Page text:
In contrast to this, a rather significant and commercially successful improvement in recent years has been that of developing the dough mechanically, rather than depending upon the bulk fermentation period to accomplish the same ends. In this process the first step is to prepare a brew by taking some of the dough ingredients, these usually being the water, sugar, salt, non-fat milk solids, yeast, yeast food and part of the flour, and mixing these into a slurry which is permitted to stand and ferment for about two and one-half hours. During this time certain components Which enhance the quality of the end bread product are developed in the brew. This brew is then added to the rest of the flour, lard, emulsifier, possibly along with some other additives, and the total ingredients are mixed into a dough and then worked quite vigorously mechanically for about one or two minutes in a device appropriately called a developer. This relatively brief period of mechanical developing produces generally the same physical effects as does the period of bulk fermentation, one of the more significant of which is believed to be a cross linking of the gluten molecules to produce a stronger and more extensible dough. The dough can then be taken from the developer, be placed directly into baking pans, be permitted to stand for a final proofing period of about forty-five minutes, and then be baked in an oven to form the finished bread product.
A comparison of the bread making process incorporating the mechanical development of the dough with one of the earlier conventional processes such as the straight dough method reveals that the total processing time of the former is appreciably shorter. The period of bulk fermentation (and in some methods also the intermediate proofing) is eliminated, since it is necessary only to mix the ingredients into a dough and develop the dough mechanically (the mixing and developing taking only a total of about three minutes) and then to give the bread a final proofing of about forty-five minutes before baking the bread, the baking taking about tWenty to thirty minutes. Of course, preliminary to the mechanical developing of the dough, it is necessary to prepare a brew and let it stand for a tWo to three hour period, but this is a task simpler than the accomplishment of the bulk fermentation.
Yet to the best knowledge of the applicant there has been devised no improvement which effectively shortens, simplifies or by-passes the final proofing and baking of the bread. Most prior art attempts which modify the conventional methods of final proofing have usually either resulted in an end product whose volume, cell structure, uniformity or some other quality is deficient in some regard, or the process has simply not proven to be practical for a commercial operation.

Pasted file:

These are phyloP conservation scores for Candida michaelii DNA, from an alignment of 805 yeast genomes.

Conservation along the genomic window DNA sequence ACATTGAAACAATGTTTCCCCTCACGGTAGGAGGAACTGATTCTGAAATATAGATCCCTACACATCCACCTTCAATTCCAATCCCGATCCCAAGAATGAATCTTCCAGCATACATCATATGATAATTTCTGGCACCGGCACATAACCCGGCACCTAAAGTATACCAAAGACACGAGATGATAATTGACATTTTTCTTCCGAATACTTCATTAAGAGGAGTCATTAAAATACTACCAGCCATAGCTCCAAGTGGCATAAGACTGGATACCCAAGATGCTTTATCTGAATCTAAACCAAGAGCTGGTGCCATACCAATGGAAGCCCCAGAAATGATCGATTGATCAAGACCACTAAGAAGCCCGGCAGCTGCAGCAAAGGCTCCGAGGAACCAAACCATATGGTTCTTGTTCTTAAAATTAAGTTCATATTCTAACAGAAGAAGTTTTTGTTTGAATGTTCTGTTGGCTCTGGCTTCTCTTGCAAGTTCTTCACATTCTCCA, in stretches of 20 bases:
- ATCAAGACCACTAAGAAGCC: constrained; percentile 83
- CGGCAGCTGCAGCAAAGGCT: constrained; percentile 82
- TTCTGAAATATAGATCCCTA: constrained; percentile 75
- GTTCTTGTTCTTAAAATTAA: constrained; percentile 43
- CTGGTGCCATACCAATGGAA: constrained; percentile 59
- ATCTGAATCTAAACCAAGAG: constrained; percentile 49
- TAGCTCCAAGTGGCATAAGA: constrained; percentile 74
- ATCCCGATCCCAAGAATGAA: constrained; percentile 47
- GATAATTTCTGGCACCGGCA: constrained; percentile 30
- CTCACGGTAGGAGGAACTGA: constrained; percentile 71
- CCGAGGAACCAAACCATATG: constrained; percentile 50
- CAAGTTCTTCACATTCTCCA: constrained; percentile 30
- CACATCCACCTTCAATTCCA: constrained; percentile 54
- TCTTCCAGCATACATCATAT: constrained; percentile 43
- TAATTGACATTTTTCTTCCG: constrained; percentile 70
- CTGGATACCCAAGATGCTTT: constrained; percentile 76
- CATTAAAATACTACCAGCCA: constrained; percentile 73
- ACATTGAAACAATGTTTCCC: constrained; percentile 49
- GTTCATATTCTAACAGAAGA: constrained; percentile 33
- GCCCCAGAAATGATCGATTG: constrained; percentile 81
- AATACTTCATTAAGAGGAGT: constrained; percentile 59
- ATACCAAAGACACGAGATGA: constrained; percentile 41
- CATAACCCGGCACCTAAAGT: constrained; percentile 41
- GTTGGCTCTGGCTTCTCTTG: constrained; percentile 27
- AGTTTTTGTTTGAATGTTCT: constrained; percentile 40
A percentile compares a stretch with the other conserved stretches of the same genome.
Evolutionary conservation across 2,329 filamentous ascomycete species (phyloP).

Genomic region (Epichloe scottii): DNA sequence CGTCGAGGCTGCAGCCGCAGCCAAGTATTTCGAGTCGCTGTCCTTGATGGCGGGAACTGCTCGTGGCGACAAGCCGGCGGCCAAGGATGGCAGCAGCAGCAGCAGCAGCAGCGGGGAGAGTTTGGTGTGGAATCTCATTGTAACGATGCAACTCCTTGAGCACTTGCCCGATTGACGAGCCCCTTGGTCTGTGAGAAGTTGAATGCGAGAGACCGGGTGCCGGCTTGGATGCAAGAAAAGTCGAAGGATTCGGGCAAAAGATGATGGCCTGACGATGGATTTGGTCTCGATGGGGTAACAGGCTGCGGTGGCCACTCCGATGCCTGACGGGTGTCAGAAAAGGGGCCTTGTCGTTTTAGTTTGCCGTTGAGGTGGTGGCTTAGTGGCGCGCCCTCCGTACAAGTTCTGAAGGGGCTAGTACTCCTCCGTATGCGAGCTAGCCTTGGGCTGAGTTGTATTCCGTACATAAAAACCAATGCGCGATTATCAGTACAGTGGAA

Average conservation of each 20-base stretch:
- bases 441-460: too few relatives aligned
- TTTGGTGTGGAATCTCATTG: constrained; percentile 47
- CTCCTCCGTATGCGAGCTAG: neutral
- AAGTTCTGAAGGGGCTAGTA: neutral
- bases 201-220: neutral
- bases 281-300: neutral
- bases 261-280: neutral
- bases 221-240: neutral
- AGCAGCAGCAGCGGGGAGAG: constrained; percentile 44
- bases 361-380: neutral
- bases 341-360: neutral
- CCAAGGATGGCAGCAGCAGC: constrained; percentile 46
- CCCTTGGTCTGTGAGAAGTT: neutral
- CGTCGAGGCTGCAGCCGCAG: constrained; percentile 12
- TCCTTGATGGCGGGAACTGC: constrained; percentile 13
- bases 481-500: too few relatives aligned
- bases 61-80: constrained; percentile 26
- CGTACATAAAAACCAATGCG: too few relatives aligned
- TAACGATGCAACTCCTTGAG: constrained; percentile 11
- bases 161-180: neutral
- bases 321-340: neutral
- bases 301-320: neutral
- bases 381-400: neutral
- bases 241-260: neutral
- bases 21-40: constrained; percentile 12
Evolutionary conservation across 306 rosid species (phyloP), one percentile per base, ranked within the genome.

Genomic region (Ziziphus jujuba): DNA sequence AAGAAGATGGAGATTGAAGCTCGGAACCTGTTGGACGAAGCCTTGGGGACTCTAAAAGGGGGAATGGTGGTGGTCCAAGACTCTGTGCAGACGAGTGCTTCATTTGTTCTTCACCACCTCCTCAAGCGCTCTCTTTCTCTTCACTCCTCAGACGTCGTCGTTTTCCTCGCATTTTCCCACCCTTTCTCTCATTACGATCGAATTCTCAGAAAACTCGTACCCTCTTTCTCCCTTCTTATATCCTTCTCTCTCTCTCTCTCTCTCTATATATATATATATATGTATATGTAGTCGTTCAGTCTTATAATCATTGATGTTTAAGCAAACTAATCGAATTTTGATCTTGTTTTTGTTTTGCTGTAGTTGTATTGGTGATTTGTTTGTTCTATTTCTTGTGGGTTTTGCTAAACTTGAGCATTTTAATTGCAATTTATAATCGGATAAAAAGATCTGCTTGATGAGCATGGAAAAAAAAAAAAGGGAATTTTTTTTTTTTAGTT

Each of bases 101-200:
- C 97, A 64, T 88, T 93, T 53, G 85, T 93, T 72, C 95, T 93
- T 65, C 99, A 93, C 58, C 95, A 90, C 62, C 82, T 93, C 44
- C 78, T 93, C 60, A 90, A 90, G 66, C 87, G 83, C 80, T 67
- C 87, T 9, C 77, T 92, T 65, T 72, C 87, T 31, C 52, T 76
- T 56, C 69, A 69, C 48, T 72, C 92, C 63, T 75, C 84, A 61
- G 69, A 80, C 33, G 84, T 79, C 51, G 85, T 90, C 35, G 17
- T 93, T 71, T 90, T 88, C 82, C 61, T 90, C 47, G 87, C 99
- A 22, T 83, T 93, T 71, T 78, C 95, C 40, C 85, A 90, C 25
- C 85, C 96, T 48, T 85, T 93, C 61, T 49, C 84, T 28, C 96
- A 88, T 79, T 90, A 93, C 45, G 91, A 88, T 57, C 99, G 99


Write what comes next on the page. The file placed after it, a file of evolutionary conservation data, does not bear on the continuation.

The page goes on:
In view of this it is a principal object of the present invention to provide an improved process whereby bread dough which has been developed, can rapidly and conveniently be made into a finished bread product of high quality without any prolonged period of final proofing.
It is a further object to provide such a process which especially lends itself to being practiced in a simple and reliable manner as part of a commercial operation. In this regard, in the process of the present invention the developed dough is subjected to a partial vacuum to raise the dough to a desired level and then the dough is baked. During the baking period, the reduced pressure within the baking chamber is restored to the level of atmospheric pressure so that when the baked bread i removed from its baking chamber and exposed to the atmosphere, there is no abrupt pressure change to collapse or otherwise damage the structure of the bread. In the preferred embodiment, this is very simply accomplished by first establishing a relationship between the quantity of dough being baked and the volume of a vacuum baking chamber of the oven in which the bread is baked. A partial vacuum is applied to the baking chamber in which the dough is placed, to raise the dough to the desired extent; then the baking chamber is sealed off and heat is applied to the bread in a suitable manner, for example by means of heating elements such as those used in a conventional baking oven or in a much faster manner by using microwaves. In either case, regardless of the resi dence time in the oven, at the completion of the baking period, sufficient gas has been released from dough being baked into the bread to bring the pressure within the oven back to atmospheric, and the rate at which the pressure within the oven rises to atmospheric is such that the end result is a bread product having a proper volume, cell structure, uniformityand other characteristics desired in a high quality bread product.
These and other objects and features of the invention will be more readily understood and appreciated from the following detailed description of the preferred embodiment thereof selectedfor purposes of illustration and shown in the accompanying drawings, in which:
FIGURE 1 is a semi-schematic view, taken generally in side elevation, of an apparatus by which the process of the present invention can be practiced;
FIG. 2 is a top plan view of a bread pan used in the present invention, and also showing the shielding used when baking with a particular type of microwave oven disclosed hereinafter;
FIG. 3 is a longitudinal sectional view taken on line 3-3 of FIG. 2; and
FIG. 4 is a transverse sectional view taken on line 44 of FIG. 2.